I was born to a Muslim-Somali family. Naturally, at the time I had no choice but to inherit my parents' religion. Contrary to what Trump might lead the rest of the world to believe, the majority of Muslims, as the word 'Islam' suggests, are peaceful people.
As a child, my weekend mornings were spent in a hot, stuffy room, learning to recite the Quran along with teachings of the tenets and values of Islam, through 'Hadith' (stories) and the 'Suna' (practices) of the Prophet Mohammad, peace be upon him.
I spent my childhood years in Kenya and Tanzania, both secular African countries, before moving to Canada to attend university. In Canada I was exposed to a diversity of ideas and people of all faiths and walks of life. I was mostly treated with kindness and humanity and it was an enlightening experience. I found it refreshing that nobody cared to ask about my religion. I could have been a member of a cult that sacrificed rats during a full moon, and nobody would have cared. In fact they would likely have thought it was interesting and been curious to know more.
Things started getting interesting or even complicated (depending on how one looks at it) when I started getting into serious relationships. I was recently in what seemed to be a marriage-track relationship with a non-Muslim. While we were dating, life was easy. The only choices we had to contend with were where to have dinner or what movies to watch. But before long the tough questions started to emerge. Like, whose religion would the children take? Would I take his last name? Would either of us have to convert? Etc.
And for some odd reason, the one recurring thought for me was, what would happen to me when I died? Crazy eh!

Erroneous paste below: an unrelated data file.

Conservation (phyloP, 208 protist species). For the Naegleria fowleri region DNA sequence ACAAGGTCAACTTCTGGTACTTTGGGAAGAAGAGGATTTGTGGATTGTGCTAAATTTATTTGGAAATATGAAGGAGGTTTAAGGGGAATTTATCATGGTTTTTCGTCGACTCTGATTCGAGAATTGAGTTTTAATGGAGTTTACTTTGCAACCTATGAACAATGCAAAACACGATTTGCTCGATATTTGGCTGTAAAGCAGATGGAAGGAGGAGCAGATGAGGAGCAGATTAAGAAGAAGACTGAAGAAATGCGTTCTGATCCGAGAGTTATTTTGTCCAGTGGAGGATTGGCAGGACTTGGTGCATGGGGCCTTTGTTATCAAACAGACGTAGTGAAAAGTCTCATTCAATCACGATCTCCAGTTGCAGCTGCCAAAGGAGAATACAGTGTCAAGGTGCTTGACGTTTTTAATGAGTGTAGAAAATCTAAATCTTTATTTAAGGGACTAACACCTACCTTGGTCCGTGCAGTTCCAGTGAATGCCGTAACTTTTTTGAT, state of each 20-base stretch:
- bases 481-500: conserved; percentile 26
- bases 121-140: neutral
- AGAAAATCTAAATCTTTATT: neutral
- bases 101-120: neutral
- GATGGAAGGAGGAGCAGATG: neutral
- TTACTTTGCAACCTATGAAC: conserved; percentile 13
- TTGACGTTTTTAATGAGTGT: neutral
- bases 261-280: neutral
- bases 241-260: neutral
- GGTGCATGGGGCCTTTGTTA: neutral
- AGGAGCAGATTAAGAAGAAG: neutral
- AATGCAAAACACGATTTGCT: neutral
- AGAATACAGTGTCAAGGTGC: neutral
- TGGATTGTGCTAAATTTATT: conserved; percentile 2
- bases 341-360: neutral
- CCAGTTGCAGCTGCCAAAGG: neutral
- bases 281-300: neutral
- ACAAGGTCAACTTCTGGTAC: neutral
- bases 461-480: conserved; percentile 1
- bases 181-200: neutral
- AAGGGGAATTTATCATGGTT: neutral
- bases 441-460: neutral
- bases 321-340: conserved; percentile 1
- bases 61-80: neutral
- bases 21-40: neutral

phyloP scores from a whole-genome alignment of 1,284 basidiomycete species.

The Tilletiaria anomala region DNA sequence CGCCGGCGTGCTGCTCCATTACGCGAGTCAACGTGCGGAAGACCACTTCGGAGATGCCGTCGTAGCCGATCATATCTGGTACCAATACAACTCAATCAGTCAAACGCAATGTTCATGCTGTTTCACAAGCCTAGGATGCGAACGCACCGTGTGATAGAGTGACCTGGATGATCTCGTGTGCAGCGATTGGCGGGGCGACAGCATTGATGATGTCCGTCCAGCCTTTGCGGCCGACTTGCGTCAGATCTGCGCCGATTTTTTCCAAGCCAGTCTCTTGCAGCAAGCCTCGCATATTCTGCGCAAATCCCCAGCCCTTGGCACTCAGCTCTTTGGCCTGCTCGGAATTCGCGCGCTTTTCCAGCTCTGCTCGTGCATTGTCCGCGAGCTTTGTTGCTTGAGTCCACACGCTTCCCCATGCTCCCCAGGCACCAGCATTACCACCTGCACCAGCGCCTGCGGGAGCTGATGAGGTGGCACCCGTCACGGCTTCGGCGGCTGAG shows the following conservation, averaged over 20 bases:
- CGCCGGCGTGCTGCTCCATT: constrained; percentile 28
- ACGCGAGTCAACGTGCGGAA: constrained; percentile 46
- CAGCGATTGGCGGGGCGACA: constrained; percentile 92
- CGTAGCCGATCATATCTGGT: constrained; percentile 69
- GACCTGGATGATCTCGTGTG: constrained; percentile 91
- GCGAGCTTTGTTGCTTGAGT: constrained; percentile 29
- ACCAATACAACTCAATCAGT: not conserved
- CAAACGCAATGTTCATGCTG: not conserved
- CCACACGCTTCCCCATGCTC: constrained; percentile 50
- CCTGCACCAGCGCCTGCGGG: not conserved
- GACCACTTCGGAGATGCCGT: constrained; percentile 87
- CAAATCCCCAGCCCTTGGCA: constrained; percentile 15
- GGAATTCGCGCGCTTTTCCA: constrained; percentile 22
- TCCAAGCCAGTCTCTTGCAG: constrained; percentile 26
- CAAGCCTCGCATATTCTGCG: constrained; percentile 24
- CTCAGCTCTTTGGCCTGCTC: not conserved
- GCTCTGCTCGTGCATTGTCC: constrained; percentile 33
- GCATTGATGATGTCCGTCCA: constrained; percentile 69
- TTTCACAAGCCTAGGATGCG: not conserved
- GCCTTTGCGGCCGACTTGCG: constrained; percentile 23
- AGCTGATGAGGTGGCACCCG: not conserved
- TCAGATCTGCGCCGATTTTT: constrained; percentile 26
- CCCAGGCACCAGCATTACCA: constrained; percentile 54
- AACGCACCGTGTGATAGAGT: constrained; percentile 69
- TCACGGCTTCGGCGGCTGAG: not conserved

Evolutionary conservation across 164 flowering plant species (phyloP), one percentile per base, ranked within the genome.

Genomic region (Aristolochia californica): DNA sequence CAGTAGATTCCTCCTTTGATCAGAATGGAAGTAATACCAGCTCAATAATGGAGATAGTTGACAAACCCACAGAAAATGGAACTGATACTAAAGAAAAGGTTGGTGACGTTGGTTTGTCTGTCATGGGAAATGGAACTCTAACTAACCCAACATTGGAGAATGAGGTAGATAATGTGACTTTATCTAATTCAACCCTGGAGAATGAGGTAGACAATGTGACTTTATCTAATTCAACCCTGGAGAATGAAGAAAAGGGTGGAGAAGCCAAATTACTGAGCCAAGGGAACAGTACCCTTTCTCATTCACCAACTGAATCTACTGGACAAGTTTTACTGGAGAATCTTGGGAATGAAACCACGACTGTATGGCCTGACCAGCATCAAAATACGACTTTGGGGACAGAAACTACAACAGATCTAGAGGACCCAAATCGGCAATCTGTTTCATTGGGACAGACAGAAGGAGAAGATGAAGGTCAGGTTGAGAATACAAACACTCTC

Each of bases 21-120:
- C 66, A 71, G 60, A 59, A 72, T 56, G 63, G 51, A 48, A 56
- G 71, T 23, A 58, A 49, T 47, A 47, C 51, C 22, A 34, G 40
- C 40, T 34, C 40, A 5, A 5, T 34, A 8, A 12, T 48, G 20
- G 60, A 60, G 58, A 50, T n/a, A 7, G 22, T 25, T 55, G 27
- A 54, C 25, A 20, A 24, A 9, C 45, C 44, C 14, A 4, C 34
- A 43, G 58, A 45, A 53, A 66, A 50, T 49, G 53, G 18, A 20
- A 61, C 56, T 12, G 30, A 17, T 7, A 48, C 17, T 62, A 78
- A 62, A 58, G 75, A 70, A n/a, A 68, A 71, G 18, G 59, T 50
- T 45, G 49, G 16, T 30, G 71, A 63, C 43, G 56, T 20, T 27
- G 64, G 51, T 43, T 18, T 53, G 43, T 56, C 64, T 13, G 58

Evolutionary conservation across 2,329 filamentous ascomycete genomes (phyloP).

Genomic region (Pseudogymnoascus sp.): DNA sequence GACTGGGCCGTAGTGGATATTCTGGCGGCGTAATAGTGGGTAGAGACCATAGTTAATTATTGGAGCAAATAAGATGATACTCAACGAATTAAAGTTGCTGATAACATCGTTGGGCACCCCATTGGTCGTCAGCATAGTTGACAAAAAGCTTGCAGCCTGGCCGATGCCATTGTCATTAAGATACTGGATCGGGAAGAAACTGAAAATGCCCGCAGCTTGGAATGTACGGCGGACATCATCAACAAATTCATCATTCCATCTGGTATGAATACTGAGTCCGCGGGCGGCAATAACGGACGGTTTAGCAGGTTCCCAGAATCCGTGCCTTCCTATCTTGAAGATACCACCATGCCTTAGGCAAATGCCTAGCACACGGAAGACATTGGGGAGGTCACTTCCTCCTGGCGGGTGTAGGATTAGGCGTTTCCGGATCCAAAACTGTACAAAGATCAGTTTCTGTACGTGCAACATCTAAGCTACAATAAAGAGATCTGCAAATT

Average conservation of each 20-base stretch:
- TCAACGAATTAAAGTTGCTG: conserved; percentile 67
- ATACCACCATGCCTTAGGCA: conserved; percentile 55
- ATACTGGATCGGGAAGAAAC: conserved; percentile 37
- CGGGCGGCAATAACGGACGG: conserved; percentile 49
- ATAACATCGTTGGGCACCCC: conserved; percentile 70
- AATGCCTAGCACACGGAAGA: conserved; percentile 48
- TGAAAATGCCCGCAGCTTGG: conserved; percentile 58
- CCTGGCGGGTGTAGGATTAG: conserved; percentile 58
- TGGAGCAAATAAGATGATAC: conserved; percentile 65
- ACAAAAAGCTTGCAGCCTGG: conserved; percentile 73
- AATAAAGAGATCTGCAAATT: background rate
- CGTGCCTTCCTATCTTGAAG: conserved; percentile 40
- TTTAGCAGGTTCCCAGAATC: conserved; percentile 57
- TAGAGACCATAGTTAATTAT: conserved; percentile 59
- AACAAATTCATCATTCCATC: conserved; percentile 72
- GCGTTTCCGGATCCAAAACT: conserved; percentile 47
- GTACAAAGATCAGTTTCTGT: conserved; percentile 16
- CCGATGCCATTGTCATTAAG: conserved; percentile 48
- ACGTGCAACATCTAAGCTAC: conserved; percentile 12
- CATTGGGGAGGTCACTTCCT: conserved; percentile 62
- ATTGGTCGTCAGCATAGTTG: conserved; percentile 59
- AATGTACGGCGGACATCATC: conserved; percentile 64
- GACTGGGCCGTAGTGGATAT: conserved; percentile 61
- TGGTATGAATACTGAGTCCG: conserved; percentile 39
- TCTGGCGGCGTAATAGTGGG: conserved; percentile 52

At this point in my life, maintaining the faith I was born with is a personal choice, and when I die I want to be given the Islamic last rights. It is important to remember that in some African cultures, a woman becomes the property of her husband after marriage. So knowing what you are getting yourself into and choosing someone that will respect your last wishes is a priority.
The relationship taught me that it is important to have those difficult and uncomfortable conversations with your potential partner early on; so neither of you spend your time in a relationship that doesn't serve you. Both parties need to assess early on, whether the other person is a match, based on their character and values.
We are human and relationships are vital to our happiness, but it is important to get into one knowing full well what we are signing up for. To enter into the relationship for the right reasons, and not because we are afraid of being alone, or because we are seeking financial or emotional security is key. Our time is one of the most important and limited resources we have, yet we give it away to strangers like Skittles.
Sooner or later, we are all going to die. What matters is how and with whom we choose to spend what precious little time we have.